Ireland Looks Toward India to Meet Shortage of Priests
The appointment of Rev Francis Xavier Kochuveettil and Rev Rexon Chullickal was made as a part of Diocesan Clerical Appointments for 2018 in Ireland.
In an attempt to plug the shortage and address the growing age gap in its population of clerics, a Catholic diocese in Ireland has appointed two priests from Kerala. The appointment of the two priests — Rev Francis Xavier Kochuveettil and Rev Rexon Chullickal — was made over the weekend by Bishop Fintan Monahan of Killaloe as a part of Diocesan Clerical Appointments for 2018 in southwest Ireland, the Hindustan Times reported. The Killaloe Diocese is the second largest Roman Catholic Diocese in the country.
Father Tom Ryan, a parish priest from Shannon in County Clare, called it a sign of times. More priests from India are on their way, he said, the Times reported. “There are more (Indian priests) on the way. It is a sign of the times. This is history repeating itself, but in reverse. When Ireland had an over-supply of priests in the 1950s, Irish priests traveled across the world and there is an over-supply of priests in India right now and they are helping out here,” he was quoted as saying in the report.
Most members of the priesthood in Ireland are above the age of 50 years, the report added.
The new appointments are scheduled to take effect from July 20.
Indian participation in churches in the neighboring United Kingdom has been growing in recent years. The Vatican established a new eparchy for the Syro-Malabar community in 2016 with the ancient St Ignatius Church in Preston, north England, as its cathedral. Kottayam-born Father Joseph Srampickal was appointed by Pope Francis as the first bishop of the eparchy, HT reported.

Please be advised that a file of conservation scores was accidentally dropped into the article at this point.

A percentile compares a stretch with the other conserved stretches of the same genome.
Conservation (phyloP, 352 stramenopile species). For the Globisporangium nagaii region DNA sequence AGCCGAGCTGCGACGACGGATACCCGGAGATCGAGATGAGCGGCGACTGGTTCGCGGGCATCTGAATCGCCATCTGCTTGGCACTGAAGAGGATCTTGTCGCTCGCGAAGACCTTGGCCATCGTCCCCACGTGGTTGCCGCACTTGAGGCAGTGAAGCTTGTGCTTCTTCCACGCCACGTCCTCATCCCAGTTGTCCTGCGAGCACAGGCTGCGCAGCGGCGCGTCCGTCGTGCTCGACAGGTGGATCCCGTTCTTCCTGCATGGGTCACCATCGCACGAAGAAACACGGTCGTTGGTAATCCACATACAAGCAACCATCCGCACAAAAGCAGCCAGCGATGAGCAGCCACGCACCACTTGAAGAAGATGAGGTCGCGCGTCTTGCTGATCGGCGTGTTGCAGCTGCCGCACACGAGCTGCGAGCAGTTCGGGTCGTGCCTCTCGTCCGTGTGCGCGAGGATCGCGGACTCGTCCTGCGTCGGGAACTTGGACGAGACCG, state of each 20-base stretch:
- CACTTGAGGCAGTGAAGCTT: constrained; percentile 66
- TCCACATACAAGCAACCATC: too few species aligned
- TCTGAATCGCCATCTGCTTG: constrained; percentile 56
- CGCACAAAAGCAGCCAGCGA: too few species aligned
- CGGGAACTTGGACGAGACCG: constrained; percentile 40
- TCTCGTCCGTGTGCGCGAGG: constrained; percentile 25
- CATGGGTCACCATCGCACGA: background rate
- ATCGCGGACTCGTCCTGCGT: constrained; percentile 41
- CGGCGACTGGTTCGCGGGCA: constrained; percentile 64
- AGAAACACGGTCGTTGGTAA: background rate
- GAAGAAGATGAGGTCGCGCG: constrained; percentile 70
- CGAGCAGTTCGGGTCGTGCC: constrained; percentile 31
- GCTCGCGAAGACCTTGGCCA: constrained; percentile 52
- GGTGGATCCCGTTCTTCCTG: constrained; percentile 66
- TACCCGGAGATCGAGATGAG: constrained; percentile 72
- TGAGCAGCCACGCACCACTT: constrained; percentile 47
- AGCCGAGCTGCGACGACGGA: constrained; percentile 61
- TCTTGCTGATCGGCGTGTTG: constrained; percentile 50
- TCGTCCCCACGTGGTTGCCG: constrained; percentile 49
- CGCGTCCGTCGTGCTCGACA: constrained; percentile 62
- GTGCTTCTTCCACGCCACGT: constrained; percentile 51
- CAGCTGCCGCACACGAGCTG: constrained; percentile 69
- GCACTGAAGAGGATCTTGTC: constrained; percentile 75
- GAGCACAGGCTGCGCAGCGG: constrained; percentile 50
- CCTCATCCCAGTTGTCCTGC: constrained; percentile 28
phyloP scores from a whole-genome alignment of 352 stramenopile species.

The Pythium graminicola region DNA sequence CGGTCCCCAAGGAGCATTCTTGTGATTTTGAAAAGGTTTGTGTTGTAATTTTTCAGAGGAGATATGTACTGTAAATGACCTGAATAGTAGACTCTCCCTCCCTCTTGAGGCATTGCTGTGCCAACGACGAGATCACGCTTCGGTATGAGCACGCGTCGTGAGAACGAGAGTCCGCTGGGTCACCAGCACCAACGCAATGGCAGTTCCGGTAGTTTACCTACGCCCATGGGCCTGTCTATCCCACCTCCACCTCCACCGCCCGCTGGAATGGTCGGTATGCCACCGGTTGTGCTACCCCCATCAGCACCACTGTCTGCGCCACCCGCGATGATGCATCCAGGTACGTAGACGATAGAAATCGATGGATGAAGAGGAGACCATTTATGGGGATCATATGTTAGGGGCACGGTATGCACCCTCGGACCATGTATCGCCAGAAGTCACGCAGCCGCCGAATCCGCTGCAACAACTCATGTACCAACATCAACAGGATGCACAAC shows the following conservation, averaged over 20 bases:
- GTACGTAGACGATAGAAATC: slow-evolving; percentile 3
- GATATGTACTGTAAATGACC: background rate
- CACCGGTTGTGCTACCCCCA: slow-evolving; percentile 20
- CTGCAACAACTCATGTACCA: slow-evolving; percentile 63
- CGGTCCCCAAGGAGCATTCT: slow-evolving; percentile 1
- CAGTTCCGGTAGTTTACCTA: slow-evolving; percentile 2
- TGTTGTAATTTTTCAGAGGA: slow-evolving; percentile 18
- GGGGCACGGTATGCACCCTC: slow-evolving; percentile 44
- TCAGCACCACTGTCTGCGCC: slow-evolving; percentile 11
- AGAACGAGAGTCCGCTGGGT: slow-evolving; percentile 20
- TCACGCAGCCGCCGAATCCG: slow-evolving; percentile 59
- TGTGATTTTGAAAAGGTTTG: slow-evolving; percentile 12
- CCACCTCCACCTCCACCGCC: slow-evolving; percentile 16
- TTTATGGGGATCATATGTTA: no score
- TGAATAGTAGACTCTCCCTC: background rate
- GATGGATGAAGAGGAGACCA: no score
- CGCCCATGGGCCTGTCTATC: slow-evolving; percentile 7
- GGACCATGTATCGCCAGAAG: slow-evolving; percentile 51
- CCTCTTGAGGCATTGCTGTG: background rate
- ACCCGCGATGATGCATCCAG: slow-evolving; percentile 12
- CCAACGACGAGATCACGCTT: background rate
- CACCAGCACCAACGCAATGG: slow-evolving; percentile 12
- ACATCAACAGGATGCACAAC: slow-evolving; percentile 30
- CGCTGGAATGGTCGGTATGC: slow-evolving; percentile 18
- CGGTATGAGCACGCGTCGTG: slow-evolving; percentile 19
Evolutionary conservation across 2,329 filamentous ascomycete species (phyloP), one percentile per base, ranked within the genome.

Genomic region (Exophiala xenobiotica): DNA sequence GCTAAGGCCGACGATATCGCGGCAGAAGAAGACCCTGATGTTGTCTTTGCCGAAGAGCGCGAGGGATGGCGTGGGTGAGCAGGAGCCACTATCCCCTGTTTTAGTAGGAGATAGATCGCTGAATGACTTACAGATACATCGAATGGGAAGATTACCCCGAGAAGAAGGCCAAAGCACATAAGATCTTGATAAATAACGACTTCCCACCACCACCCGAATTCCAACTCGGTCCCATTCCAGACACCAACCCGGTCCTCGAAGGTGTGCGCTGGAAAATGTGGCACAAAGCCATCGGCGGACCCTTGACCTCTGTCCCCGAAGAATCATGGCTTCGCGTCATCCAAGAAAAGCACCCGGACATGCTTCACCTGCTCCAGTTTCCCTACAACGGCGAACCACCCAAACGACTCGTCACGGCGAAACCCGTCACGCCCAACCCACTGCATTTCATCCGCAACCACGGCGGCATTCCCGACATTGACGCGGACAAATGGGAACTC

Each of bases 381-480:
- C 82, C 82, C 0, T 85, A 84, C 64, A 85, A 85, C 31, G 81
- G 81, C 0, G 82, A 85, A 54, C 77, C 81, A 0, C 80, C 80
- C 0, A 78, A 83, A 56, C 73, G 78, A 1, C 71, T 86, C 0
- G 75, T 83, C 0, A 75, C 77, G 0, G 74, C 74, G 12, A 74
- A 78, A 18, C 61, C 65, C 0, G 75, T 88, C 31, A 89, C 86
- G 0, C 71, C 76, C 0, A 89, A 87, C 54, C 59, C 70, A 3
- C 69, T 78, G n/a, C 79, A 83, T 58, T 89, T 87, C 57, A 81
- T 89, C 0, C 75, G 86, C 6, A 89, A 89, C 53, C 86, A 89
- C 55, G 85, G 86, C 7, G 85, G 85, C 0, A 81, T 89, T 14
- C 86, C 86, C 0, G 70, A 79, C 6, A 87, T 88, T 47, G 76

The Syro-Malabar community in the United Kingdom comprises around 40,000 people. Their origins can be traced back to Kerala, due to which the services in church in Preston are held in Malayalam, the report added.
Indian Christians in the United Kingdom fall in three groups that came to the country at various times, and consists of members from Kerala, Goa and Punjab. People from the northeast also constitute a small group. The Goan link is said to be the oldest, with the community thronging congregations in Swindon, Hounslow, Southall and other areas. The Punjabi Christians, who came to the country in the 1950s, are settled in Bedford, Coventry, Oxford and Birmingham. The northeastern tribes, who were converted to Christianity during the colonial rule, moved to areas such as Wales to meet the shortage of priests there.